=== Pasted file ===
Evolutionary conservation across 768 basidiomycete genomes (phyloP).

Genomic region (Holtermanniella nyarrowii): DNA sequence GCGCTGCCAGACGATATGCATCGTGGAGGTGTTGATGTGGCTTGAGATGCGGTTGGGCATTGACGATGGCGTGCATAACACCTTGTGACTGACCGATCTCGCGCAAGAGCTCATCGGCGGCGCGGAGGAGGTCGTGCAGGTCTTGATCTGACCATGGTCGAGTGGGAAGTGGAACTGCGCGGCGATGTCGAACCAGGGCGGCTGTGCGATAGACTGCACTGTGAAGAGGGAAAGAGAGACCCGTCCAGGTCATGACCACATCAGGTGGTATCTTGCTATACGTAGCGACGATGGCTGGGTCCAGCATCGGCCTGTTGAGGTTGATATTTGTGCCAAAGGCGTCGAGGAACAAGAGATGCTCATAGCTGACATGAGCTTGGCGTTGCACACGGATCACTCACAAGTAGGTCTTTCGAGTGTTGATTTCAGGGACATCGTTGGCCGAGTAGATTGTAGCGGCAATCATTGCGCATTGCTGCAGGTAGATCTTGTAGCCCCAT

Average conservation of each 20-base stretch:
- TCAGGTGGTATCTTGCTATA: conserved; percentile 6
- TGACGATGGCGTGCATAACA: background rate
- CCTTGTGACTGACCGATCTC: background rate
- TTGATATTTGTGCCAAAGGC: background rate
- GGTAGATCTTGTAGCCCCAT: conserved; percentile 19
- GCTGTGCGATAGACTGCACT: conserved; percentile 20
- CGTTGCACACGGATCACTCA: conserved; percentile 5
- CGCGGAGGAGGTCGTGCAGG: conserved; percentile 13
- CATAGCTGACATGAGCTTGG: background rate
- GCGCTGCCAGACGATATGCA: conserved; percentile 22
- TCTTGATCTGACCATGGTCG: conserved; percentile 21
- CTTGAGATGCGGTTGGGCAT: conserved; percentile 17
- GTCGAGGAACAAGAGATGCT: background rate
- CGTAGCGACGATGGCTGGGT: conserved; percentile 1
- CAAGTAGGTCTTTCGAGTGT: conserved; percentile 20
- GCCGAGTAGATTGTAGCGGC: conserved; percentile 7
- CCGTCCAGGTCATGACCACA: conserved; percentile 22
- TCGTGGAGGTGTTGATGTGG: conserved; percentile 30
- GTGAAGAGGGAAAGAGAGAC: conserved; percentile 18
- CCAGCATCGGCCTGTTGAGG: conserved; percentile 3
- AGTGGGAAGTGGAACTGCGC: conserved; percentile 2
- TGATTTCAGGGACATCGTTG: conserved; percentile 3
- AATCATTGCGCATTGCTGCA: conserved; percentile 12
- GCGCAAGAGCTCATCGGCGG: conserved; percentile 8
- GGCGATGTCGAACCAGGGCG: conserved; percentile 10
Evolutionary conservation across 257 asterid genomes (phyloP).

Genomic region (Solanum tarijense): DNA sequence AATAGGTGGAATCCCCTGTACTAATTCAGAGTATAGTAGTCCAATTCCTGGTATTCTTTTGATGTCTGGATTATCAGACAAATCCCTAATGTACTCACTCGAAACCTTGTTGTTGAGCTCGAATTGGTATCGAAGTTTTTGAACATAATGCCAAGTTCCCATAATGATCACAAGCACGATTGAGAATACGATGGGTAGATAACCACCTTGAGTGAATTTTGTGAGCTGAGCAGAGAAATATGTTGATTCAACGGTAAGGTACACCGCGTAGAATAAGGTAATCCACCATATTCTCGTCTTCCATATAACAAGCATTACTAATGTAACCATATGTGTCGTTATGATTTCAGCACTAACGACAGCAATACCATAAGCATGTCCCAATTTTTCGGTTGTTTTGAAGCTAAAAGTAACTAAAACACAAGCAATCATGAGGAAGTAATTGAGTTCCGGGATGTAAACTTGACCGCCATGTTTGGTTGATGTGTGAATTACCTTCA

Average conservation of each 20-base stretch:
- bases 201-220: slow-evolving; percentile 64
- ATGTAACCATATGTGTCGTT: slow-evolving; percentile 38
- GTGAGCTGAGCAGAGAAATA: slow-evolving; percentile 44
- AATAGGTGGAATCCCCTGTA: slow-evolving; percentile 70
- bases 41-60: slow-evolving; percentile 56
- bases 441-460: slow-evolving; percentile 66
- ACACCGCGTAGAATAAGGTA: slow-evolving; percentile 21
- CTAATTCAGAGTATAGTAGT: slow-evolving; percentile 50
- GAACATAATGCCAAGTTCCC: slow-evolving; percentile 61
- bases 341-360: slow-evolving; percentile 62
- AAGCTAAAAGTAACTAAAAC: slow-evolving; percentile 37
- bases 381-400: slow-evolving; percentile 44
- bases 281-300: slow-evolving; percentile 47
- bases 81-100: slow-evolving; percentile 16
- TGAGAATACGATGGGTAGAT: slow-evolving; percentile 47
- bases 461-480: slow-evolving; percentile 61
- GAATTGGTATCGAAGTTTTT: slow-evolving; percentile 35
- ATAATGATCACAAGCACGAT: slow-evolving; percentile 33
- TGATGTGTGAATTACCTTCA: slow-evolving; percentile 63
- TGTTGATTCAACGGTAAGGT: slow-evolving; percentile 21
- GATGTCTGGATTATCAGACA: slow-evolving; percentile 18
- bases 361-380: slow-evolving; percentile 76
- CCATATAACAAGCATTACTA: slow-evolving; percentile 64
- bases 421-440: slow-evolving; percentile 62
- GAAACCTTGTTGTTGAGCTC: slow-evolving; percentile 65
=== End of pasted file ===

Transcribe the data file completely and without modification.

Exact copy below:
Evolutionary conservation across 768 basidiomycete genomes (phyloP).

Genomic region (Holtermanniella nyarrowii): DNA sequence GCGCTGCCAGACGATATGCATCGTGGAGGTGTTGATGTGGCTTGAGATGCGGTTGGGCATTGACGATGGCGTGCATAACACCTTGTGACTGACCGATCTCGCGCAAGAGCTCATCGGCGGCGCGGAGGAGGTCGTGCAGGTCTTGATCTGACCATGGTCGAGTGGGAAGTGGAACTGCGCGGCGATGTCGAACCAGGGCGGCTGTGCGATAGACTGCACTGTGAAGAGGGAAAGAGAGACCCGTCCAGGTCATGACCACATCAGGTGGTATCTTGCTATACGTAGCGACGATGGCTGGGTCCAGCATCGGCCTGTTGAGGTTGATATTTGTGCCAAAGGCGTCGAGGAACAAGAGATGCTCATAGCTGACATGAGCTTGGCGTTGCACACGGATCACTCACAAGTAGGTCTTTCGAGTGTTGATTTCAGGGACATCGTTGGCCGAGTAGATTGTAGCGGCAATCATTGCGCATTGCTGCAGGTAGATCTTGTAGCCCCAT

Average conservation of each 20-base stretch:
- TCAGGTGGTATCTTGCTATA: conserved; percentile 6
- TGACGATGGCGTGCATAACA: background rate
- CCTTGTGACTGACCGATCTC: background rate
- TTGATATTTGTGCCAAAGGC: background rate
- GGTAGATCTTGTAGCCCCAT: conserved; percentile 19
- GCTGTGCGATAGACTGCACT: conserved; percentile 20
- CGTTGCACACGGATCACTCA: conserved; percentile 5
- CGCGGAGGAGGTCGTGCAGG: conserved; percentile 13
- CATAGCTGACATGAGCTTGG: background rate
- GCGCTGCCAGACGATATGCA: conserved; percentile 22
- TCTTGATCTGACCATGGTCG: conserved; percentile 21
- CTTGAGATGCGGTTGGGCAT: conserved; percentile 17
- GTCGAGGAACAAGAGATGCT: background rate
- CGTAGCGACGATGGCTGGGT: conserved; percentile 1
- CAAGTAGGTCTTTCGAGTGT: conserved; percentile 20
- GCCGAGTAGATTGTAGCGGC: conserved; percentile 7
- CCGTCCAGGTCATGACCACA: conserved; percentile 22
- TCGTGGAGGTGTTGATGTGG: conserved; percentile 30
- GTGAAGAGGGAAAGAGAGAC: conserved; percentile 18
- CCAGCATCGGCCTGTTGAGG: conserved; percentile 3
- AGTGGGAAGTGGAACTGCGC: conserved; percentile 2
- TGATTTCAGGGACATCGTTG: conserved; percentile 3
- AATCATTGCGCATTGCTGCA: conserved; percentile 12
- GCGCAAGAGCTCATCGGCGG: conserved; percentile 8
- GGCGATGTCGAACCAGGGCG: conserved; percentile 10
Evolutionary conservation across 257 asterid genomes (phyloP).

Genomic region (Solanum tarijense): DNA sequence AATAGGTGGAATCCCCTGTACTAATTCAGAGTATAGTAGTCCAATTCCTGGTATTCTTTTGATGTCTGGATTATCAGACAAATCCCTAATGTACTCACTCGAAACCTTGTTGTTGAGCTCGAATTGGTATCGAAGTTTTTGAACATAATGCCAAGTTCCCATAATGATCACAAGCACGATTGAGAATACGATGGGTAGATAACCACCTTGAGTGAATTTTGTGAGCTGAGCAGAGAAATATGTTGATTCAACGGTAAGGTACACCGCGTAGAATAAGGTAATCCACCATATTCTCGTCTTCCATATAACAAGCATTACTAATGTAACCATATGTGTCGTTATGATTTCAGCACTAACGACAGCAATACCATAAGCATGTCCCAATTTTTCGGTTGTTTTGAAGCTAAAAGTAACTAAAACACAAGCAATCATGAGGAAGTAATTGAGTTCCGGGATGTAAACTTGACCGCCATGTTTGGTTGATGTGTGAATTACCTTCA

Average conservation of each 20-base stretch:
- bases 201-220: slow-evolving; percentile 64
- ATGTAACCATATGTGTCGTT: slow-evolving; percentile 38
- GTGAGCTGAGCAGAGAAATA: slow-evolving; percentile 44
- AATAGGTGGAATCCCCTGTA: slow-evolving; percentile 70
- bases 41-60: slow-evolving; percentile 56
- bases 441-460: slow-evolving; percentile 66
- ACACCGCGTAGAATAAGGTA: slow-evolving; percentile 21
- CTAATTCAGAGTATAGTAGT: slow-evolving; percentile 50
- GAACATAATGCCAAGTTCCC: slow-evolving; percentile 61
- bases 341-360: slow-evolving; percentile 62
- AAGCTAAAAGTAACTAAAAC: slow-evolving; percentile 37
- bases 381-400: slow-evolving; percentile 44
- bases 281-300: slow-evolving; percentile 47
- bases 81-100: slow-evolving; percentile 16
- TGAGAATACGATGGGTAGAT: slow-evolving; percentile 47
- bases 461-480: slow-evolving; percentile 61
- GAATTGGTATCGAAGTTTTT: slow-evolving; percentile 35
- ATAATGATCACAAGCACGAT: slow-evolving; percentile 33
- TGATGTGTGAATTACCTTCA: slow-evolving; percentile 63
- TGTTGATTCAACGGTAAGGT: slow-evolving; percentile 21
- GATGTCTGGATTATCAGACA: slow-evolving; percentile 18
- bases 361-380: slow-evolving; percentile 76
- CCATATAACAAGCATTACTA: slow-evolving; percentile 64
- bases 421-440: slow-evolving; percentile 62
- GAAACCTTGTTGTTGAGCTC: slow-evolving; percentile 65